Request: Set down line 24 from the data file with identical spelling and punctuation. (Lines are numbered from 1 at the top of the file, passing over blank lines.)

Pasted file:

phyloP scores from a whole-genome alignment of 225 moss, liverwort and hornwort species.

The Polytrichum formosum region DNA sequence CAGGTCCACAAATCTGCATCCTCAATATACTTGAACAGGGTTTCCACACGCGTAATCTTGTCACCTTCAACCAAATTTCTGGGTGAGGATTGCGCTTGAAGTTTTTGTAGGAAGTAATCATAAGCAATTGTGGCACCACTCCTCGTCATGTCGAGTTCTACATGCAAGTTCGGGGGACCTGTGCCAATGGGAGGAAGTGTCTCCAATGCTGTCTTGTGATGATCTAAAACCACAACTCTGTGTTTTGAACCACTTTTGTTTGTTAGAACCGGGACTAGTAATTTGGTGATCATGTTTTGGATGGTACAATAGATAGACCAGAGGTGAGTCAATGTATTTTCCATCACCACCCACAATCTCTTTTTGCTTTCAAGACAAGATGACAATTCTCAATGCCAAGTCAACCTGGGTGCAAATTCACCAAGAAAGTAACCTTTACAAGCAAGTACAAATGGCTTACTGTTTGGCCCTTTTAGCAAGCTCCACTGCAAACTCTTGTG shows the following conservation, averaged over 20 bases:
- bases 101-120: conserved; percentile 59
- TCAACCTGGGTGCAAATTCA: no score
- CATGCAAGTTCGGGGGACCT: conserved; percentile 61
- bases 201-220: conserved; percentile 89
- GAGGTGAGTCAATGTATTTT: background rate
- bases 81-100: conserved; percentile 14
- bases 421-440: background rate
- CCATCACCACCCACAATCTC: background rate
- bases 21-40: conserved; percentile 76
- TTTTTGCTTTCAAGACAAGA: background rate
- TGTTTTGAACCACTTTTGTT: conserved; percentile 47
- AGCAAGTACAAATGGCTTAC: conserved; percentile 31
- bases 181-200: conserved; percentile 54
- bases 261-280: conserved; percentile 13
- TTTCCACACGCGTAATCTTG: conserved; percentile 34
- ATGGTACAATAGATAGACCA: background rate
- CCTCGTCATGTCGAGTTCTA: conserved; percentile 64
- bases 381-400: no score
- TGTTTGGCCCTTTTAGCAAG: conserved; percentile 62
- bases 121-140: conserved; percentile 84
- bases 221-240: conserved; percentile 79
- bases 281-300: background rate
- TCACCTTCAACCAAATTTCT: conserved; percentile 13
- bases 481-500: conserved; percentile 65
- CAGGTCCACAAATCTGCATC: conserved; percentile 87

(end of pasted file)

- bases 281-300: background rate